The best of EcoWatch, right in your inbox. Sign up for our email newsletter!
World's Most Polluted City, Air Quality Levels Literally Off the Charts
The air pollution in several Indian cities is getting so bad that government officials have initiated drastic measures to protect its citizens from the eye-stinging levels of smog. In fact, the nation's capital of New Delhi currently holds the ominous title of world's most polluted city, CNN reported.
On Sunday, Delhi Chief Minister Arvind Kejriwal
declared the intense smog levels an "emergency situation," and ordered the shut down of 5,000 schools for the next three days and the halting of construction operations for the next five days. A coal-fired power plant will also be closed for 10 days and roads will be doused with water to suppress dust. If the situation does not improve, Kejriwal might impose odd-even vehicle restrictions that would only permit driving every other day.
"Pollution has increased to an extent that (the) outdoors in Delhi are resembling a gas chamber," Kejriwal said, adding that the smog blanketing the capital is due to crop burning in the neighboring agricultural states of Punjab and Haryana.
The ongoing pollution sparked a protest on Sunday outside of Parliament in the city center. Hundreds of protesters showed up in pollution masks, demanding the government to protect its citizens' right to breathe clean air.
Many people initially blamed the smog on Sunday's Diwali festivities, but Kejriwal said that "fireworks during Diwali marginally added to the pollution … But other things inside Delhi did not drastically change. So the smog is mainly due to smoke from farm fires."
Still, the air pollution in Delhi has notably worsened over the years from several factors including its growing population of 25 million, rapid urbanization, an increase in traffic and emissions from diesel-burning cars, coal-fired power plants and other industrial emissions. This winter's weather patterns also means less wind to circulate the air, the Associated Press explained.
Following in New Delhi's footsteps, officials in the city of Lucknow, the capital of the state of Uttar Pradesh, have also been forced to close schools on Monday and Tuesday due to ghastly pollution levels.
According to the Associated Press, New Delhi and Lucknow have registered the levels of PM2.5 (fine particulate matter with a diameter of 2.5 micrometers, one of the deadliest and most dangerous forms of air pollution) above 400 micrograms per cubic meter on Monday. That's more than 40 times the safety limit set by the World Health Organization, and more than six times the limit set by Indian law. For comparison, Los Angeles—one of the most polluted cities in the U.S.—has a PM2.5 reading of 74 as of Monday morning.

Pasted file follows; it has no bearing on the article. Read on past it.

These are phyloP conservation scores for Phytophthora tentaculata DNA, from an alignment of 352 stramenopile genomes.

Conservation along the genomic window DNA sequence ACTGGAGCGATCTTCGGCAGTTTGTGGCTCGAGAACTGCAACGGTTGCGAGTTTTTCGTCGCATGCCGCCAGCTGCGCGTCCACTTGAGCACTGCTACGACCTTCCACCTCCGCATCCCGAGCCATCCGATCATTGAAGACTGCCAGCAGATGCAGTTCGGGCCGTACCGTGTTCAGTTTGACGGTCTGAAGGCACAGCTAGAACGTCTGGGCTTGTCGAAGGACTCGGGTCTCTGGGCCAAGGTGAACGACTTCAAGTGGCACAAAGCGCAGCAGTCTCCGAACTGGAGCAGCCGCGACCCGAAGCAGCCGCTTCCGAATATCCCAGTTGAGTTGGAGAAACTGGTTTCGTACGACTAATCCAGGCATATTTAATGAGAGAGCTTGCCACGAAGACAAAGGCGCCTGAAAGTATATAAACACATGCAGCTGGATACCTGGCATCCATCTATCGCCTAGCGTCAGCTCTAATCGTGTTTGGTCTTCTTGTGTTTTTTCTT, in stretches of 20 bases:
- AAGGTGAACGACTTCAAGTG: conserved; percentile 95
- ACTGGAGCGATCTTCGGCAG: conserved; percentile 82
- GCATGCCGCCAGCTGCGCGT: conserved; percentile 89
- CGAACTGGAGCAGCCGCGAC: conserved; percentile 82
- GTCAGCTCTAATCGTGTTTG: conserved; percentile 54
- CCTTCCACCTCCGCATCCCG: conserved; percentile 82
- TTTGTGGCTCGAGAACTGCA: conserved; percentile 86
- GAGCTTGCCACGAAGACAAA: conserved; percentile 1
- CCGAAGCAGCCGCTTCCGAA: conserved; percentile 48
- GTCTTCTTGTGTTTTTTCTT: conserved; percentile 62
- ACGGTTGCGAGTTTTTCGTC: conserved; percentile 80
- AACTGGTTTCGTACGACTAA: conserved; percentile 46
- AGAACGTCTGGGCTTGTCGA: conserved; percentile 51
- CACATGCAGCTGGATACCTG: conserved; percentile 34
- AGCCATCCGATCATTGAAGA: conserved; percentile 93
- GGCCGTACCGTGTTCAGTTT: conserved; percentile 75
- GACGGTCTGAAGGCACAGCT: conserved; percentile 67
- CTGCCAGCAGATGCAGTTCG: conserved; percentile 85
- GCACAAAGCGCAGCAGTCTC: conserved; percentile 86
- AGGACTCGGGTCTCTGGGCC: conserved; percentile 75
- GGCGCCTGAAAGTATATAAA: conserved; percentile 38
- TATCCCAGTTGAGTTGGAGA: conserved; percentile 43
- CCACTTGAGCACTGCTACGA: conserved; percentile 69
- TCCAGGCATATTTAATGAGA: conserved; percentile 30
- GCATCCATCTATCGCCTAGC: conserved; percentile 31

EcoWatch Daily Newsletter
By Melissa Kravitz Hoeffner
Over six gallons of water are required to produce one gallon of wine. "Irrigation, sprays, and frost protection all [used in winemaking] require a lot of water," explained winemaker and sommelier Keith Wallace, who's also a professor and the founder of the Wine School of Philadelphia, the largest independent wine school in the U.S. And water waste is just the start of the climate-ruining inefficiencies commonplace in the wine industry. Sustainably speaking, climate change could be problematic for your favorite glass of wine.
By Jeff Turrentine
From day to day, our public health infrastructure — the people and systems we've put in place to keep populations, as opposed to individuals, healthy — largely goes unnoticed. That's because when it's working well, its success takes the form of utter normalcy.
Cell Phone Tracking Analysis Shows Where Florida Springbreakers and New Yorkers Fleeing Coronavirus Went to Next
By Eoin Higgins
A viral video showing cell phone data collected by location accuracy company X-Mode from spring break partiers potentially spreading the coronavirus around the U.S. has brought up questions of digital privacy even as it shows convincingly the importance of staying home to defeat the disease.